David Lan to Lead Performing Arts Center at the World Trade Center as Artistic Director; Sexton, Hayles & Daldry Join Team

David Lan to Lead Performing Arts Center at the World Trade Center as Artistic Director; Sexton, Hayles & Daldry Join Team

The Performing Arts Center at the World Trade Center ("the PAC") today announces the establishment of a core team of artistic leaders: David Lan (Artistic Director of London's Young Vic) as Consulting Artistic Director; Lucy Sexton (artist, producer, and Director of the New York Dance & Performance Awards (aka The Bessies)) as Associate Artistic Director; and Andy Hayles, Managing Partner of Charcoalblue (London's National Theatre, Chicago's Steppenwolf Theatre, and the future home of Brooklyn's St. Ann's Warehouse), as theater design consultant. Stephen Daldry (director of the films The Hours, Billy Elliot, The Reader and Extremely Loud and Incredibly Close, and of Billy Elliot the Musical, and former Artistic Director of London's Gate Theatre and Royal Court Theatre) has joined the PAC's Board of Directors. The artistic team is collaborating with the PAC's staff, board and numerous consultants to create a place that is unique on the cultural landscapes of New York, the United States and the world.

Maggie Boepple, the PAC's Director, describes these developments as pivotal: "We now have an A team in place and a vision for what should happen inside the building. The program we've developed will give people a reason to return to the PAC over and over."

The PAC will be a global center for the creation and exchange of art, ideas and culture. The new leadership envisions an institution that will produce and present new work, primarily by New York and U.S. artists, often in collaboration with artists, companies and institutions in other parts of the world. The PAC will premiere works of theater, dance, music and opera, including productions that span multiple disciplines.

All of this will take place in an adaptable venue with unprecedented digital connectivity. Charcoalblue, which will collaborate with the PAC's design architect, has devised a preliminary design with the flexibility to accommodate a variety of stagings and seating arrangements. The PAC will include approximately 550- 250- and 150-capacity spaces that can operate independently, or combine for larger performances. Linda Shelton, Executive Director of The Joyce Theater, who continues to participate in the development of the PAC, said, "I am enthusiastic about this new, completely flexible venue, which will offer a variety of performances, both large-scale and intimate. I look forward to continuing to work with the artistic team and Maggie Boepple as the vision is refined."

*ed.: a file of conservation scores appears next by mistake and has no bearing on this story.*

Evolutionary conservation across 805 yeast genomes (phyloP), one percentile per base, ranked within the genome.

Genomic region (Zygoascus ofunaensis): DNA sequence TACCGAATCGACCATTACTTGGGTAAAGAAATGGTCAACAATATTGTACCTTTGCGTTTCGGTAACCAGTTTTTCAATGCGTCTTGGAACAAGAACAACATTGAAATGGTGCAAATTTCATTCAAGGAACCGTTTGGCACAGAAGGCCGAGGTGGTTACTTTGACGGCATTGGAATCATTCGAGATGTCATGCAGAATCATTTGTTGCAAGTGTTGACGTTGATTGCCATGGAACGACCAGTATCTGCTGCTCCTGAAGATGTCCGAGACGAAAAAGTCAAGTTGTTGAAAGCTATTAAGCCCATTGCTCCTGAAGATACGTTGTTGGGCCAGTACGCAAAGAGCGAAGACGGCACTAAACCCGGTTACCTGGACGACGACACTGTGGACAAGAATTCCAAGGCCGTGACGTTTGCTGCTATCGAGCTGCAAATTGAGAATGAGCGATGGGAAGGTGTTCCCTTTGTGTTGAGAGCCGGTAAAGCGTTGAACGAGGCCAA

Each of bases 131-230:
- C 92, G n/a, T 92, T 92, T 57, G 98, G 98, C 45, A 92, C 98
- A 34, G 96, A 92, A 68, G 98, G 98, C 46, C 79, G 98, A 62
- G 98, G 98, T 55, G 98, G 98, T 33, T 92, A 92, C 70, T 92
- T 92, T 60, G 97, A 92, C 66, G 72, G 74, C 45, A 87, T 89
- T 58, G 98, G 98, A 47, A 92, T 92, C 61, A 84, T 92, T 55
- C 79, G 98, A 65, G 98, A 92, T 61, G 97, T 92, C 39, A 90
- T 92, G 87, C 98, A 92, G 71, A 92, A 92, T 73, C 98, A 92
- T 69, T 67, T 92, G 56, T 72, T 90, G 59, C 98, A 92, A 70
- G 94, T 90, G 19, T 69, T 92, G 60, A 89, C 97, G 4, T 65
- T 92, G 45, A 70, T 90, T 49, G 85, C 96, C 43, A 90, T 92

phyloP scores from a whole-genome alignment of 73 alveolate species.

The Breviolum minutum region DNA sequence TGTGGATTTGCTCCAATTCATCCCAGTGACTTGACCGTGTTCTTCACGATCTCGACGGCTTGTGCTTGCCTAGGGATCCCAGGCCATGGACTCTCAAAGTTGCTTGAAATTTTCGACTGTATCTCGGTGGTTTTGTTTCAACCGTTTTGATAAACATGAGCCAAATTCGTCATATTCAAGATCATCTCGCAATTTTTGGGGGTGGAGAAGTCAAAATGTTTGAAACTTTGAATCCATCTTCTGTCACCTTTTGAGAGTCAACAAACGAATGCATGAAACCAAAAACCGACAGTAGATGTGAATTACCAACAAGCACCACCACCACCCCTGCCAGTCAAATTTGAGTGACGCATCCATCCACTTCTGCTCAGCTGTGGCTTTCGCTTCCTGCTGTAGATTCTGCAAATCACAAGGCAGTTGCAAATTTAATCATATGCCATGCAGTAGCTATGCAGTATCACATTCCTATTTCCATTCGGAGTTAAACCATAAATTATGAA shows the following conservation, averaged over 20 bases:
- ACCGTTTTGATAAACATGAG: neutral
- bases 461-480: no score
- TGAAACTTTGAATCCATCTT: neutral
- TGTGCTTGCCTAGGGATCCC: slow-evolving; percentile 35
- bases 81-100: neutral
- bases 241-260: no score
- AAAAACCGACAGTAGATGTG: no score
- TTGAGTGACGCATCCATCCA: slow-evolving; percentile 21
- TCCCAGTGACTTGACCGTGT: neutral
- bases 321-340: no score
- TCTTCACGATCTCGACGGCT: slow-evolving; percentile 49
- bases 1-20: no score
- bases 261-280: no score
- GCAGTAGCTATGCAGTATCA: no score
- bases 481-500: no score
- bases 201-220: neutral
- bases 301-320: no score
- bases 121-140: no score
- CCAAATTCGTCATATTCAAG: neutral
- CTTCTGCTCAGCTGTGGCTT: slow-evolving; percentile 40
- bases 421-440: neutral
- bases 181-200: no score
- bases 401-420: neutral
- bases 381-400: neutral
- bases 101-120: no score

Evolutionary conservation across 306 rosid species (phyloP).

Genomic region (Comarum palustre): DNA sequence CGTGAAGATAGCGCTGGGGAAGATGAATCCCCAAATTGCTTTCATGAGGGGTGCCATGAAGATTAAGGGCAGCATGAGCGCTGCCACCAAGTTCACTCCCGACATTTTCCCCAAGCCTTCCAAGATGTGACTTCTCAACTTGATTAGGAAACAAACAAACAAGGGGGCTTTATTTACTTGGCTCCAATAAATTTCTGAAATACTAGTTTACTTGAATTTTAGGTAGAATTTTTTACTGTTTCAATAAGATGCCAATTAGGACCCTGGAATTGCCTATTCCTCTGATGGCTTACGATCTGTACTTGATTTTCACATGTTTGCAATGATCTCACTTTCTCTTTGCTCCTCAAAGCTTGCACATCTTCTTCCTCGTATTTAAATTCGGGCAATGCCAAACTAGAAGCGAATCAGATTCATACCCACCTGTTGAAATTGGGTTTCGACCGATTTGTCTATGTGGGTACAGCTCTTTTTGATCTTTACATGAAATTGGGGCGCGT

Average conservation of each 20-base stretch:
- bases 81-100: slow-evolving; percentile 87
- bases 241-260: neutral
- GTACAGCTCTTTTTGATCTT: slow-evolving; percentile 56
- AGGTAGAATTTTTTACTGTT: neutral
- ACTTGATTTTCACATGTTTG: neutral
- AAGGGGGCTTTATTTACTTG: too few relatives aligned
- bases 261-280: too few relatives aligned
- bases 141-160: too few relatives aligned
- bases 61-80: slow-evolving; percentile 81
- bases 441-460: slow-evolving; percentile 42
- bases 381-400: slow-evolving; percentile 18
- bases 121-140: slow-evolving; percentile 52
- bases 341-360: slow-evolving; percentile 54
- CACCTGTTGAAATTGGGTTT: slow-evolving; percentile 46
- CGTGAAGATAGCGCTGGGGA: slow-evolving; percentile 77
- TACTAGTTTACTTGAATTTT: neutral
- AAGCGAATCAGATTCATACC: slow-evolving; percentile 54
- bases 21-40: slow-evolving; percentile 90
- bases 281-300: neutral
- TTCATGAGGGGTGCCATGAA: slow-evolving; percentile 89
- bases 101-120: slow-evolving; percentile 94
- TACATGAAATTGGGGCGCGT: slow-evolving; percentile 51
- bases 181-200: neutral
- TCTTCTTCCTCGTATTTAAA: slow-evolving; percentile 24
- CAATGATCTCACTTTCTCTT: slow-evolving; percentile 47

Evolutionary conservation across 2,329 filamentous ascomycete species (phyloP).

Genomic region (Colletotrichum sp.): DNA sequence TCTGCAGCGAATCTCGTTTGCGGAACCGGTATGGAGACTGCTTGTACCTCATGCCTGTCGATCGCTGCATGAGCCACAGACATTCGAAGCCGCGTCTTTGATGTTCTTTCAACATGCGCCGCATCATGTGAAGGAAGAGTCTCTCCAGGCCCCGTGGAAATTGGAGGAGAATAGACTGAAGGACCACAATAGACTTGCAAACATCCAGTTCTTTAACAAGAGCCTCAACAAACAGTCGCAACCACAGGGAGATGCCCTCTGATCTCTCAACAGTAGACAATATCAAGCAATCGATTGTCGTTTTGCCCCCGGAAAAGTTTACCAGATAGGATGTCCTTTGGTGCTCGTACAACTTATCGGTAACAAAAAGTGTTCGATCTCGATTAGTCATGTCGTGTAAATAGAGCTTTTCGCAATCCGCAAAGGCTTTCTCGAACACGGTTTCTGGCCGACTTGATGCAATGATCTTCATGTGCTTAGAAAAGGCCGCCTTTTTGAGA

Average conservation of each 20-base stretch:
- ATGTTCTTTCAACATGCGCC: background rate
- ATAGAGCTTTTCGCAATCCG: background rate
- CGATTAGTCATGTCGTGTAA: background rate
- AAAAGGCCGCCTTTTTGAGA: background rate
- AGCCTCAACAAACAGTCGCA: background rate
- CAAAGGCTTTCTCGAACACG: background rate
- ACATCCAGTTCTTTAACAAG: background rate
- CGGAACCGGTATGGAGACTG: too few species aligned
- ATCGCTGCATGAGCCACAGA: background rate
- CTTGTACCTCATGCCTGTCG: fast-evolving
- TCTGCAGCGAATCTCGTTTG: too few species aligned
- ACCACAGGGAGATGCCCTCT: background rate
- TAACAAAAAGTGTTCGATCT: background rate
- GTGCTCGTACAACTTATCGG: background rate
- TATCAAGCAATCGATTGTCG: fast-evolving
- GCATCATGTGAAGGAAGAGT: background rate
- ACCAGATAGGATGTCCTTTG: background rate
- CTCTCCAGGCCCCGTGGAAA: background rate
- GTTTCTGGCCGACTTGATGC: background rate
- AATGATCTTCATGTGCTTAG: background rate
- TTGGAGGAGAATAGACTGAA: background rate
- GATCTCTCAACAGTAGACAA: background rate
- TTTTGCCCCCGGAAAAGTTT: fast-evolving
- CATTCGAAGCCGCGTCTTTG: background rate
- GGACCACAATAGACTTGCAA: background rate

The technical capacity is important not only to expand the potential audience of performances (via high-definition simulcast), nationally and internationally, but also to facilitate the creation of distinctly 21st Century art: collaborations, in real time, between performers in New York and, say, Beijing and Sydney.

The PAC's innovation will go beyond both art and technology to accomplish a unique social function. Boepple et al are planning a cultural destination like David Lan's Young Vic, one that is widely considered one of the world's most exciting performing arts centers, and that currently has no equal in New York. The Young Vic is full of life from morning into the night, attracting a vastly diverse community of artists, performance-goers, professionals and others, sometimes just for a meal, coffee or glass of wine. Likewise, meeting a desire that the Lower Manhattan community has expressed, the PAC will have ample public space, open all day, for these purposes. Furthermore, given the World Trade Center Transportation Hub and the Fulton Street Transit Hub, both slated to open soon, the PAC will be exceedingly accessible to people from across the city and beyond.

Lan's appointment follows a yearlong search, then several months of courtship, on the part of Boepple and the Board. When she joined the PAC as Director in March 2012, Boepple had written Lan's name on the first page of her first notebook. His name kept coming up, since he met all three of her criteria for a Consulting Artistic Director: one who was an Artistic Director or producer in more than one discipline; who has run a theater that is successful in terms of programming and atmosphere, and that attracts a diverse audience; who has led an arts institution through a new build or rebuild. Lan will remain Artistic Director of the Young Vic while consulting on the PAC, to which he is deeply committed.